The Manchester Review
Brendan Mathews
Henry and His Brother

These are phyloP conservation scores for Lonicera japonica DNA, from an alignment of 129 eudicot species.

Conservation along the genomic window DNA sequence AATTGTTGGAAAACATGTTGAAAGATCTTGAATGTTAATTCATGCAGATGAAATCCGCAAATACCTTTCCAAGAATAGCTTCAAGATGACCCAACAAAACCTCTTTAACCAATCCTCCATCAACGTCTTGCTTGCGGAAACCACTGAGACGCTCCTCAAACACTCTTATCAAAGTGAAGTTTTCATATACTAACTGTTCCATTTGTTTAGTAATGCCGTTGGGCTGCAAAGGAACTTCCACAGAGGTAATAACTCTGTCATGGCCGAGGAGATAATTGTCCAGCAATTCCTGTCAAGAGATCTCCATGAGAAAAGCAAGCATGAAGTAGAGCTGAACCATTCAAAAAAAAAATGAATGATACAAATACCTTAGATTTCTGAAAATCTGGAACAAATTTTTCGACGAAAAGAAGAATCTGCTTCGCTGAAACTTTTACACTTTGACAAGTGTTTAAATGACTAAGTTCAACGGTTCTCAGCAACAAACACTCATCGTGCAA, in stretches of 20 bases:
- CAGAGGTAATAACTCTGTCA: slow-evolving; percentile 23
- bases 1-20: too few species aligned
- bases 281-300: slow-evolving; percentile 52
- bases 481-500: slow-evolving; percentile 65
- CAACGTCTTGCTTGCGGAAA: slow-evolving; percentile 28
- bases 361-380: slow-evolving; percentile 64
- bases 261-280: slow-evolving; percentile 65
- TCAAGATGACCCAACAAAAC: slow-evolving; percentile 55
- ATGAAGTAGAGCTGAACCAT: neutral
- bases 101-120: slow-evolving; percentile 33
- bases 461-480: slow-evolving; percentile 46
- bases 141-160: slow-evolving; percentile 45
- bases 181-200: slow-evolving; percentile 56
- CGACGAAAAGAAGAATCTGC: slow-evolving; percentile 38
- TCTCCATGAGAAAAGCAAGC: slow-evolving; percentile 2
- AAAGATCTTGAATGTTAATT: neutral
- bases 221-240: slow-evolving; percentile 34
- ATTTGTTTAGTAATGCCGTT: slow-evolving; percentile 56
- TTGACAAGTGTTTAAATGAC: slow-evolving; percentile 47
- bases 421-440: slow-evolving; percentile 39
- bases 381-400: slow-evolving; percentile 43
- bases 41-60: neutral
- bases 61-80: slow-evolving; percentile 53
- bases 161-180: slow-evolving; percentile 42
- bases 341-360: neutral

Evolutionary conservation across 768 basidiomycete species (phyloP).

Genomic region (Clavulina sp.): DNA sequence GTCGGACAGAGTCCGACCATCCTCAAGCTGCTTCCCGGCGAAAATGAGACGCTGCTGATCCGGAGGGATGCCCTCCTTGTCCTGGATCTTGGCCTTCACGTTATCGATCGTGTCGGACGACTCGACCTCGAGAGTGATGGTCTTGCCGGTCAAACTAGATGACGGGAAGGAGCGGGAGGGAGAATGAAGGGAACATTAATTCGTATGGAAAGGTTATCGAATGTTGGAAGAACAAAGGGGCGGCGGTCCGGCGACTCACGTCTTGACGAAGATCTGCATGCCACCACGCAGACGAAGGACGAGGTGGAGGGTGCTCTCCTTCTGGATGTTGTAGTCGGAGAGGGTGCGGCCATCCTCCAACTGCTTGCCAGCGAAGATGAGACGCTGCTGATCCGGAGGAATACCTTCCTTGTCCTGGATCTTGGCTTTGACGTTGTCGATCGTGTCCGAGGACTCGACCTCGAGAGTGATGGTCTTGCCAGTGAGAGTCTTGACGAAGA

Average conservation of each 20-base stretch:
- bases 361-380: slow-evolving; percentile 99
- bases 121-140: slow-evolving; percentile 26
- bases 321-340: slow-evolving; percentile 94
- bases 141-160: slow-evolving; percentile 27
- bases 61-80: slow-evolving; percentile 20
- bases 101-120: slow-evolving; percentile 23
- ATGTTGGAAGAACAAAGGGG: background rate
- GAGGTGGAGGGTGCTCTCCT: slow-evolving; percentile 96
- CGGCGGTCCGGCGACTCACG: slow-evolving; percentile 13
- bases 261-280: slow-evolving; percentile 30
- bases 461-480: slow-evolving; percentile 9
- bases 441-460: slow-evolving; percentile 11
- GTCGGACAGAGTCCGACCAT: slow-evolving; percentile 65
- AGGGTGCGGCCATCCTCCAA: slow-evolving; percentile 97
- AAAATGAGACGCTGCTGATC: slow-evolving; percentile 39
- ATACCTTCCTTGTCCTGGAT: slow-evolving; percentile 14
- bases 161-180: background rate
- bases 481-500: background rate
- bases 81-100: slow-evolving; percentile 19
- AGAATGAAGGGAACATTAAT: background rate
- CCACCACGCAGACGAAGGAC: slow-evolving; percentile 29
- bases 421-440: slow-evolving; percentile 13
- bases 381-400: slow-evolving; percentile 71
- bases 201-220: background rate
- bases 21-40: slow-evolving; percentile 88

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Of course I know he’s there. I could tell him not to follow me — to mind his own business and go live his own life, but following me has become his business, even a part of his life. The funny thing is, I never thought of him as the nurturing type — he’s more Grant Park pigeon than mother hen — but right now he needs to think he’s taking care of me, if that’s what he’s doing out there. I worry about him, though. The whole neighborhood is one big social experiment gone awry. Why else would you cram together, cheek by jowl, a comedy club catering to the suburban bachelorette-party circuit; a rundown peep-show hawking damp, smudgy magazines for every dank, smutty fetish; a mobbed-up restaurant surrounded by a phalanx of Town Cars, their engines always running; the city’s only upscale gay porn theatre — may I direct your attention to the single tumescent, vased orchid in the front window; and the source of my fascination and my brother’s quiet consternation: the Near North Side’s premier no-names-no-faces under-the-tracks cruising spot? And let us not forget the scowling, bruised-brick housing project two blocks to the west. Or the milk-white lakeside condos two blocks to the east. The alleyways and their blank-eyed garage doors gauded up in gang tags — crowns and eyes, bloated numbers and shivering letters — codetalking boasts and threats to the brutally initiated. Or the clopping of hooves against asphalt as the horses bring their carriages home for the night, lending the scene a Dickensian flair, if Dickens hadn’t been such a prude about what really happened after lights-out in the workhouse. You take all of this, and then compose as a soundtrack the throaty hum of the bells from the Church of St. Michael, his flaming sword raised against reentry into paradise. My brother must get cruised and mugged and heckled and threatened, hit up for money and asked to buy this drug or rent that part of his body, but he never says a word to me about it. Now it’s his turn to keep secrets. My days in that line of work have ended.